It was now Summer, a time of rest for the Mongol horses and their enemies. Winter was a time for bloodshed, for riding and fighting in order to stay warm. Here, in the vast open prairie Southwest of where they had first invaded Russia, Batu and Subedai sat with their armies, replenishing supplies and granting rest to the hard working troops. Up and down the roads messengers heralded the new conquest of Subedai and Batu. Millions of pounds of gold, jewelry, goods and what remained of the sacked cities was being sent back to Mongolia to give Ogadai, the Great Khan, his pick of it all. And while he picked of the most prestigious treasure, the Horde itself bathed in the vast quantities of goods they had acquired. Every man was made rich by the conquest. The only remaining towns were now vassals and patrolled by Mongol guard, and had few people to work there. The sheer profit of the Russian campaign had even surprised Subedai, who had considered the wealth of the Europeans.
The Horde was becoming golden.
It was a bitter sweet victory, however. On the return to their camp from Novgorod's lands, Batu and Subedai had elected to pass by Kozelsk, West of Moscow and part of the Chernigov state, rather than backtrack through the places they had already pillaged. Fearing the fates of the other Russian cities, Kozelsk left its gates and engaged the vanguard of the Horde with its own force, which, in turning to face the new foe, took its full effect. Several thousand horsemen lost their lives, and while Batu and Subedai did not deign to blame any one thing as the cause, they made sure to avenge them. Kozelsk withstood the siege of the Mongol invaders for seven brutal, terrifying weeks before the walls were breached and the city exterminated in such a fashion that even the Mongols called it the 'City of Sorrow'.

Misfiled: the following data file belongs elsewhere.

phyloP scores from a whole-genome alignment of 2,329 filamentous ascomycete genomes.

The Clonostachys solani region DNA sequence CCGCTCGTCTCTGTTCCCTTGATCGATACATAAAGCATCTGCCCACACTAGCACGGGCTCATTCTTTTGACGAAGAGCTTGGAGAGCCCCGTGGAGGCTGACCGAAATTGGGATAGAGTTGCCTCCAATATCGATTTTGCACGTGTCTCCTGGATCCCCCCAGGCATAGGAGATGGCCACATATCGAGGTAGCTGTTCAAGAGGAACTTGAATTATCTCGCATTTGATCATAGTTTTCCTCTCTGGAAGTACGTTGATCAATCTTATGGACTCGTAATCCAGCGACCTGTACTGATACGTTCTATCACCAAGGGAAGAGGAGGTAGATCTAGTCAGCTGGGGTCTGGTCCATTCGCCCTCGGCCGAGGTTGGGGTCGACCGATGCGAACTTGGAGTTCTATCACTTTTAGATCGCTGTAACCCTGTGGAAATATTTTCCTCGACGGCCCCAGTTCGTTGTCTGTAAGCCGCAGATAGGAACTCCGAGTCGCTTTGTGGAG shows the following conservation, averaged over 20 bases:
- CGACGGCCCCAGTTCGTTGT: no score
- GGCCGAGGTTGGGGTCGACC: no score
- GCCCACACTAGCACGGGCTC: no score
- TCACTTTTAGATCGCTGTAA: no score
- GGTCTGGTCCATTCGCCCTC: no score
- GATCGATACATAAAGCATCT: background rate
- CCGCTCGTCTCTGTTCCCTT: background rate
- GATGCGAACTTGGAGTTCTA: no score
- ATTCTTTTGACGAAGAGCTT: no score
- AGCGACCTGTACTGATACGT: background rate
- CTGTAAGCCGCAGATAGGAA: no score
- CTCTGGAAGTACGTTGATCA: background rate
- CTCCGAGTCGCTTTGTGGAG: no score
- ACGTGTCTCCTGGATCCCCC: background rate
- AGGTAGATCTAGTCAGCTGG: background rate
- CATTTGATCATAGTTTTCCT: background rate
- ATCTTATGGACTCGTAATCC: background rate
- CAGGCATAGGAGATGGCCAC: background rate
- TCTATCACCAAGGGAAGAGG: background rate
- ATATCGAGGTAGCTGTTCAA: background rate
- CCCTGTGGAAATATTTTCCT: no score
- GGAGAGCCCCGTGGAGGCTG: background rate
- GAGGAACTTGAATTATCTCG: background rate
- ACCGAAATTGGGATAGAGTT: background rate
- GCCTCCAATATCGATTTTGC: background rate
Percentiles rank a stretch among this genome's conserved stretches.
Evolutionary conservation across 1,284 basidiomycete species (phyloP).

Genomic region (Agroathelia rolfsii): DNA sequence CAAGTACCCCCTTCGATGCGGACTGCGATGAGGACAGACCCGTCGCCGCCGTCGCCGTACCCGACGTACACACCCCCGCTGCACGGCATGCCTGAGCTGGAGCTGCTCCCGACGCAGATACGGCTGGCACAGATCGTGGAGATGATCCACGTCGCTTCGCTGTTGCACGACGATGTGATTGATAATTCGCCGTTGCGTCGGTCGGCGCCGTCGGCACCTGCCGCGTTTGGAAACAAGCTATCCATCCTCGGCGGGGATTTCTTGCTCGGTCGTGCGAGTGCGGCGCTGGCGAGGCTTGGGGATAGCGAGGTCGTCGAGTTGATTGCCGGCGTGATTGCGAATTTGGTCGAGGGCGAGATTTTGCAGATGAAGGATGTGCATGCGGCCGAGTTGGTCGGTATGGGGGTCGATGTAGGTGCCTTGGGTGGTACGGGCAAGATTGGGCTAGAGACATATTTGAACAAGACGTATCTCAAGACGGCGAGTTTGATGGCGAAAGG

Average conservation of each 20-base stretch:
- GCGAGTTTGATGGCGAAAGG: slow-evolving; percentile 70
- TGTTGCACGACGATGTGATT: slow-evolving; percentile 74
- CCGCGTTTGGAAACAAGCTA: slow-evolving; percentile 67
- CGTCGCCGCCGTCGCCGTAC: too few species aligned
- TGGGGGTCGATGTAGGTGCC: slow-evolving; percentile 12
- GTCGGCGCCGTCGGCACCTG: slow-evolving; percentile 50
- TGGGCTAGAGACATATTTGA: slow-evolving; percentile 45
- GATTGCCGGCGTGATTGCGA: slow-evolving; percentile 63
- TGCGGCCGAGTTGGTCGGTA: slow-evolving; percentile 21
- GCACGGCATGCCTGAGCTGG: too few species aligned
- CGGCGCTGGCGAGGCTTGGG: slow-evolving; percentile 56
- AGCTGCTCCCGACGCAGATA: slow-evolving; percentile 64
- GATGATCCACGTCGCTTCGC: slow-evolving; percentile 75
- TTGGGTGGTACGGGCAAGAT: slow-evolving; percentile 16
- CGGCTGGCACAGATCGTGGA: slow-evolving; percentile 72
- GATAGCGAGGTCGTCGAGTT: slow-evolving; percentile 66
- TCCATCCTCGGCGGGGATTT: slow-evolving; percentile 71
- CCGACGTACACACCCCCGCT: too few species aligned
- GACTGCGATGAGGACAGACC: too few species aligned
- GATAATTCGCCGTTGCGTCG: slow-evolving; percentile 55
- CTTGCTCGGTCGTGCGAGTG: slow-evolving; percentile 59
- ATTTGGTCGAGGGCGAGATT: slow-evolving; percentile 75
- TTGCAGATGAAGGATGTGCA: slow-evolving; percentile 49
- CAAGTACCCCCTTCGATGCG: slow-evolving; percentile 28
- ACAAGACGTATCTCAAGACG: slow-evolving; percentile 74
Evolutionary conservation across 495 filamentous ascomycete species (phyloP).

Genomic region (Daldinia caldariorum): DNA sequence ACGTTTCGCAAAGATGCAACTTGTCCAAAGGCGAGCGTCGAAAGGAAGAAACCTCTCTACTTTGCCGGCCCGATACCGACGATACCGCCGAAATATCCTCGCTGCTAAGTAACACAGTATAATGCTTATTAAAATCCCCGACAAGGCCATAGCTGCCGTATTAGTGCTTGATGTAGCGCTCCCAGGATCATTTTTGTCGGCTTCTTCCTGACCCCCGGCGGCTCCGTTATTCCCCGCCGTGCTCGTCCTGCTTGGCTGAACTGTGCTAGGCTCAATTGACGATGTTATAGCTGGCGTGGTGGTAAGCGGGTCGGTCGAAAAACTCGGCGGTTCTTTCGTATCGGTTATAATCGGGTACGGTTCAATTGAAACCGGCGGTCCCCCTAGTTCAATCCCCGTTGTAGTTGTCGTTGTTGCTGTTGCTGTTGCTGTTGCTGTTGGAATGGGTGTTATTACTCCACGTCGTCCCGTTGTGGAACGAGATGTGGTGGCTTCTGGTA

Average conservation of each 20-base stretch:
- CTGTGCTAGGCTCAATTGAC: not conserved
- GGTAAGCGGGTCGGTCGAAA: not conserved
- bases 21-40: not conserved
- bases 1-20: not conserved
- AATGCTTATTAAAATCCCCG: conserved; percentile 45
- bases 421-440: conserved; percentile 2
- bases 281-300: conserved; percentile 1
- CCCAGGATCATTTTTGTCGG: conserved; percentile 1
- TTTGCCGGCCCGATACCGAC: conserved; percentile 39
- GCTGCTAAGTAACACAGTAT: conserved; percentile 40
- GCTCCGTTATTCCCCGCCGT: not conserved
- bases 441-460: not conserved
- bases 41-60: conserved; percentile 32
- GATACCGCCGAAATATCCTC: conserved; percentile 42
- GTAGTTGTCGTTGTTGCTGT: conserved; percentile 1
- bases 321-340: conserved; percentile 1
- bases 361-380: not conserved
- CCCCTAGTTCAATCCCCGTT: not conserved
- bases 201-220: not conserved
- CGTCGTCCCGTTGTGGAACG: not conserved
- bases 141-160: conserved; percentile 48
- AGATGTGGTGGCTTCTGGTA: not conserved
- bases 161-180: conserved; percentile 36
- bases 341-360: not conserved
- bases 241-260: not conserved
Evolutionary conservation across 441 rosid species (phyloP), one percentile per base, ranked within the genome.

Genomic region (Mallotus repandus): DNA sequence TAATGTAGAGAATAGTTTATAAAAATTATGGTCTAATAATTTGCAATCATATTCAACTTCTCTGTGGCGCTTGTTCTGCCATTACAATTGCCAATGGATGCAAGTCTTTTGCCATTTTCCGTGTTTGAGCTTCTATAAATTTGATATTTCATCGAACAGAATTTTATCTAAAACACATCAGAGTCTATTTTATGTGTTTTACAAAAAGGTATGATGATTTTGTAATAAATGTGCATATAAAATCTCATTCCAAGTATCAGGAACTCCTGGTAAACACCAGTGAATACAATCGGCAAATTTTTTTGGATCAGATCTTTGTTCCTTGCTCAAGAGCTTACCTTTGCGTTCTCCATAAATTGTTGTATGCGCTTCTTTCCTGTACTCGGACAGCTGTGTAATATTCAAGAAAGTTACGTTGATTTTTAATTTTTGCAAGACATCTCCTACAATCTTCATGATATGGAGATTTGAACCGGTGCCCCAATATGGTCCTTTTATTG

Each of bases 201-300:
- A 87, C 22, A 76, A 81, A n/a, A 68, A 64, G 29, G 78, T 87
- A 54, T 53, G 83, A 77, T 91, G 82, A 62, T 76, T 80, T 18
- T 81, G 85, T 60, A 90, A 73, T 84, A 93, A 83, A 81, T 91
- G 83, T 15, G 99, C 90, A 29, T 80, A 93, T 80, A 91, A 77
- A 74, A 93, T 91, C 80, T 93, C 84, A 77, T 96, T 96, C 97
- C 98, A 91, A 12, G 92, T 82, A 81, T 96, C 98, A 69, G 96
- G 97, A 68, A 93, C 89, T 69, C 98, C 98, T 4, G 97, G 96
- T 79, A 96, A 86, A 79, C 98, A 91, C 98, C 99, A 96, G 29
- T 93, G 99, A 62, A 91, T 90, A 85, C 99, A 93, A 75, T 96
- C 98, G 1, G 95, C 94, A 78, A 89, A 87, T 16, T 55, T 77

Now, however, the fighting was behind them. The Russian winters were strong, yes, but they told the Mongols they were still alive, still breathing. When winter came again later that year, the goal was consolidation. Even Batu knew that an empire gained through war needed to be controlled. They rode West and Northeast, conquering the Cuman tribes of the Black Sea and what remained of the Bulgar tribes of the Ural Mountains.
The Mongol Empire now stretched from the Pacific Ocean to the Black Sea, its lands full of cheap slaves, rich military men, and burned cities.
1238-1240 – King Bela of Hungary
“A powerful military needs staunch supporters, Bela. These Cumans would seek to serve us, and in doing so, escape the mighty Tatar hordes.”
Bela hated his courtiers. They were shaking in their boots at the prospect of the Mongols, the most powerful, sinister, and hellish military the world had ever seen. But Bela knew that any army could be beaten through sound mind, and from what he'd heard of the Russian's faults in the Suzdals and Riazan, he knew he could not let them march unopposed. But then came the Cumans; they were an unknown. Refugee tribal men from lands to the East, over the Transylvanian Mountains. Their leader, running from the pillaging 'Tatars', had promised the strength of his forty thousand strong military, and full conversion to Christianity by all its men, should Bela only offer them asylum and a chance to retake their lands. But that was not what concerned him most. They perpetuated the fear that already smelled rankly in the court, and the citizens of his beautiful and powerful nation needed to stay strong if their men were to fight in order to save it. For this reason, he scorned his hand.